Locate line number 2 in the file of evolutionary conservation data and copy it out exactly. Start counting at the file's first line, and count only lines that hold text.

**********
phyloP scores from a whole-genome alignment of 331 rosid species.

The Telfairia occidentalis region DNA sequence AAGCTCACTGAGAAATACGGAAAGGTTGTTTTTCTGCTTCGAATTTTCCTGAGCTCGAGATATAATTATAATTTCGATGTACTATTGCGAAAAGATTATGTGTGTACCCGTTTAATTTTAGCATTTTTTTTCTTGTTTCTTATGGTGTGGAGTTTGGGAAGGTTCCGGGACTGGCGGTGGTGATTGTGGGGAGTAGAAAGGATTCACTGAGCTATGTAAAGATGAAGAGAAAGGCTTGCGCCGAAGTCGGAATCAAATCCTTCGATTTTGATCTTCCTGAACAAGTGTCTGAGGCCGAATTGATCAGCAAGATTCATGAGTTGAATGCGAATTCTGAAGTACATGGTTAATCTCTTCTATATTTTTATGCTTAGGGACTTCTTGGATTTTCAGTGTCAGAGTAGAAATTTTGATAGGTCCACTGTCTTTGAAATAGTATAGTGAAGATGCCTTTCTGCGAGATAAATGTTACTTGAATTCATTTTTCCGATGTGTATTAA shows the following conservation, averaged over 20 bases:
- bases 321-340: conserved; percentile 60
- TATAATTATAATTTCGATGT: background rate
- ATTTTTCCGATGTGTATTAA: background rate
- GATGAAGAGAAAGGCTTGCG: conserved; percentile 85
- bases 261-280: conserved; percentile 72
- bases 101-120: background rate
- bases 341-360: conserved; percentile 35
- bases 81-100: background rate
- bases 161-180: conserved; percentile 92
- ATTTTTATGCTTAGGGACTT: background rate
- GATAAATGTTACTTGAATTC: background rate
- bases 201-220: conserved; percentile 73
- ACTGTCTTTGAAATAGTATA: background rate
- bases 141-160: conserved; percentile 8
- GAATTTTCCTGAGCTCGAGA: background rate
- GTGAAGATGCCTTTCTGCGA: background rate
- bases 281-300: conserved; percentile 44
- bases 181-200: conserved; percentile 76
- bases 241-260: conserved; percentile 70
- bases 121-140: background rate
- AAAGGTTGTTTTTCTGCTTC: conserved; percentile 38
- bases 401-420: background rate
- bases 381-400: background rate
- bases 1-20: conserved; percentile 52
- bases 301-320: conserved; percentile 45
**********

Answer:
The Telfairia occidentalis region DNA sequence AAGCTCACTGAGAAATACGGAAAGGTTGTTTTTCTGCTTCGAATTTTCCTGAGCTCGAGATATAATTATAATTTCGATGTACTATTGCGAAAAGATTATGTGTGTACCCGTTTAATTTTAGCATTTTTTTTCTTGTTTCTTATGGTGTGGAGTTTGGGAAGGTTCCGGGACTGGCGGTGGTGATTGTGGGGAGTAGAAAGGATTCACTGAGCTATGTAAAGATGAAGAGAAAGGCTTGCGCCGAAGTCGGAATCAAATCCTTCGATTTTGATCTTCCTGAACAAGTGTCTGAGGCCGAATTGATCAGCAAGATTCATGAGTTGAATGCGAATTCTGAAGTACATGGTTAATCTCTTCTATATTTTTATGCTTAGGGACTTCTTGGATTTTCAGTGTCAGAGTAGAAATTTTGATAGGTCCACTGTCTTTGAAATAGTATAGTGAAGATGCCTTTCTGCGAGATAAATGTTACTTGAATTCATTTTTCCGATGTGTATTAA shows the following conservation, averaged over 20 bases: